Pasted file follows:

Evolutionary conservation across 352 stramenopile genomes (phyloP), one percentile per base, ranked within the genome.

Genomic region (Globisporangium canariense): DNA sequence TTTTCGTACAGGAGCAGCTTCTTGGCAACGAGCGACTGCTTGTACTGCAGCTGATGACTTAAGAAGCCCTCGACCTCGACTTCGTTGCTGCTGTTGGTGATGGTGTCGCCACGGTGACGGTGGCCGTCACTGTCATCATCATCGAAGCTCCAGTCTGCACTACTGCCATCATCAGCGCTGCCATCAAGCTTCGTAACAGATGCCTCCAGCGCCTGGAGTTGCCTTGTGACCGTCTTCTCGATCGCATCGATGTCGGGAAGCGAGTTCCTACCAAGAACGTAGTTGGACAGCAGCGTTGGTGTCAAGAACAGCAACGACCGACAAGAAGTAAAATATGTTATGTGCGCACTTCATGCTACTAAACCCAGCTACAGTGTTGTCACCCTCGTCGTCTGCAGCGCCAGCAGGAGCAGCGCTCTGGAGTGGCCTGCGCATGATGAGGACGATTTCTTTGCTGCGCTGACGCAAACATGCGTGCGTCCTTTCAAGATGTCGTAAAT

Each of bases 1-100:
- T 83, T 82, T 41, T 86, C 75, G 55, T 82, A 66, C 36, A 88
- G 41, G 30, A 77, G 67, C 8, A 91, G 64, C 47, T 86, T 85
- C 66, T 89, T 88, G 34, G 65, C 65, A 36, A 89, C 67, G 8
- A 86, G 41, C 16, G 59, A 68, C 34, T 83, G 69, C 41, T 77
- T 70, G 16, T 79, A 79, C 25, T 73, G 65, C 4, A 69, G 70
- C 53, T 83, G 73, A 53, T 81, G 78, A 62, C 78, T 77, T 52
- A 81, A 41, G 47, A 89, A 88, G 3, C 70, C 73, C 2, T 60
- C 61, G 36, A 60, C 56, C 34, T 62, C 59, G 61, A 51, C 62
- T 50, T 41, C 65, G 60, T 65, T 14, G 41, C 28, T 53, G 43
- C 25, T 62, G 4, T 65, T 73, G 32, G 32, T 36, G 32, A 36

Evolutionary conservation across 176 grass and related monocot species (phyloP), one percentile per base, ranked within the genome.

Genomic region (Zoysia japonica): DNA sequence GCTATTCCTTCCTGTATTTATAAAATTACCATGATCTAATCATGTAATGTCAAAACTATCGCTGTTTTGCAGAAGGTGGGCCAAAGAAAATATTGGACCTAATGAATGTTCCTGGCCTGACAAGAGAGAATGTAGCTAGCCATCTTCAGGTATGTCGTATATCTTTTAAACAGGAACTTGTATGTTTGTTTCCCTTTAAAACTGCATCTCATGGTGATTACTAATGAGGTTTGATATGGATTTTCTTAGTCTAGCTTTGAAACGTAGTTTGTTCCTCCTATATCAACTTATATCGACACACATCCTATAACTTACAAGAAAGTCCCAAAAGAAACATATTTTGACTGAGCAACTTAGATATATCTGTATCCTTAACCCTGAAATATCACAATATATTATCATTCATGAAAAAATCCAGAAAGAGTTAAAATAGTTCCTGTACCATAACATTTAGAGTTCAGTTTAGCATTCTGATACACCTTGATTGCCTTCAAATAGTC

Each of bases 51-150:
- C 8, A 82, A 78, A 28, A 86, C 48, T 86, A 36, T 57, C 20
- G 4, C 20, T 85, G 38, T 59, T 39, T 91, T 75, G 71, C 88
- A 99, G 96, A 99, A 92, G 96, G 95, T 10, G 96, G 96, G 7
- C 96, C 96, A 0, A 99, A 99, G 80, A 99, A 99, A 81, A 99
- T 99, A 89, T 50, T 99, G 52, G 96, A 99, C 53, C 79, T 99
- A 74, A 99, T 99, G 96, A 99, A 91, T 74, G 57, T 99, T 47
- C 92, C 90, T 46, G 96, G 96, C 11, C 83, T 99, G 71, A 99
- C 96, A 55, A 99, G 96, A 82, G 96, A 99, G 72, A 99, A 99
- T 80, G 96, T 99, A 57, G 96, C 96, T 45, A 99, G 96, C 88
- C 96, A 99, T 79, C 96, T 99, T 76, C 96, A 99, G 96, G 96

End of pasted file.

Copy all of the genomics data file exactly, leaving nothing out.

Evolutionary conservation across 352 stramenopile genomes (phyloP), one percentile per base, ranked within the genome.

Genomic region (Globisporangium canariense): DNA sequence TTTTCGTACAGGAGCAGCTTCTTGGCAACGAGCGACTGCTTGTACTGCAGCTGATGACTTAAGAAGCCCTCGACCTCGACTTCGTTGCTGCTGTTGGTGATGGTGTCGCCACGGTGACGGTGGCCGTCACTGTCATCATCATCGAAGCTCCAGTCTGCACTACTGCCATCATCAGCGCTGCCATCAAGCTTCGTAACAGATGCCTCCAGCGCCTGGAGTTGCCTTGTGACCGTCTTCTCGATCGCATCGATGTCGGGAAGCGAGTTCCTACCAAGAACGTAGTTGGACAGCAGCGTTGGTGTCAAGAACAGCAACGACCGACAAGAAGTAAAATATGTTATGTGCGCACTTCATGCTACTAAACCCAGCTACAGTGTTGTCACCCTCGTCGTCTGCAGCGCCAGCAGGAGCAGCGCTCTGGAGTGGCCTGCGCATGATGAGGACGATTTCTTTGCTGCGCTGACGCAAACATGCGTGCGTCCTTTCAAGATGTCGTAAAT

Each of bases 1-100:
- T 83, T 82, T 41, T 86, C 75, G 55, T 82, A 66, C 36, A 88
- G 41, G 30, A 77, G 67, C 8, A 91, G 64, C 47, T 86, T 85
- C 66, T 89, T 88, G 34, G 65, C 65, A 36, A 89, C 67, G 8
- A 86, G 41, C 16, G 59, A 68, C 34, T 83, G 69, C 41, T 77
- T 70, G 16, T 79, A 79, C 25, T 73, G 65, C 4, A 69, G 70
- C 53, T 83, G 73, A 53, T 81, G 78, A 62, C 78, T 77, T 52
- A 81, A 41, G 47, A 89, A 88, G 3, C 70, C 73, C 2, T 60
- C 61, G 36, A 60, C 56, C 34, T 62, C 59, G 61, A 51, C 62
- T 50, T 41, C 65, G 60, T 65, T 14, G 41, C 28, T 53, G 43
- C 25, T 62, G 4, T 65, T 73, G 32, G 32, T 36, G 32, A 36

Evolutionary conservation across 176 grass and related monocot species (phyloP), one percentile per base, ranked within the genome.

Genomic region (Zoysia japonica): DNA sequence GCTATTCCTTCCTGTATTTATAAAATTACCATGATCTAATCATGTAATGTCAAAACTATCGCTGTTTTGCAGAAGGTGGGCCAAAGAAAATATTGGACCTAATGAATGTTCCTGGCCTGACAAGAGAGAATGTAGCTAGCCATCTTCAGGTATGTCGTATATCTTTTAAACAGGAACTTGTATGTTTGTTTCCCTTTAAAACTGCATCTCATGGTGATTACTAATGAGGTTTGATATGGATTTTCTTAGTCTAGCTTTGAAACGTAGTTTGTTCCTCCTATATCAACTTATATCGACACACATCCTATAACTTACAAGAAAGTCCCAAAAGAAACATATTTTGACTGAGCAACTTAGATATATCTGTATCCTTAACCCTGAAATATCACAATATATTATCATTCATGAAAAAATCCAGAAAGAGTTAAAATAGTTCCTGTACCATAACATTTAGAGTTCAGTTTAGCATTCTGATACACCTTGATTGCCTTCAAATAGTC

Each of bases 51-150:
- C 8, A 82, A 78, A 28, A 86, C 48, T 86, A 36, T 57, C 20
- G 4, C 20, T 85, G 38, T 59, T 39, T 91, T 75, G 71, C 88
- A 99, G 96, A 99, A 92, G 96, G 95, T 10, G 96, G 96, G 7
- C 96, C 96, A 0, A 99, A 99, G 80, A 99, A 99, A 81, A 99
- T 99, A 89, T 50, T 99, G 52, G 96, A 99, C 53, C 79, T 99
- A 74, A 99, T 99, G 96, A 99, A 91, T 74, G 57, T 99, T 47
- C 92, C 90, T 46, G 96, G 96, C 11, C 83, T 99, G 71, A 99
- C 96, A 55, A 99, G 96, A 82, G 96, A 99, G 72, A 99, A 99
- T 80, G 96, T 99, A 57, G 96, C 96, T 45, A 99, G 96, C 88
- C 96, A 99, T 79, C 96, T 99, T 76, C 96, A 99, G 96, G 96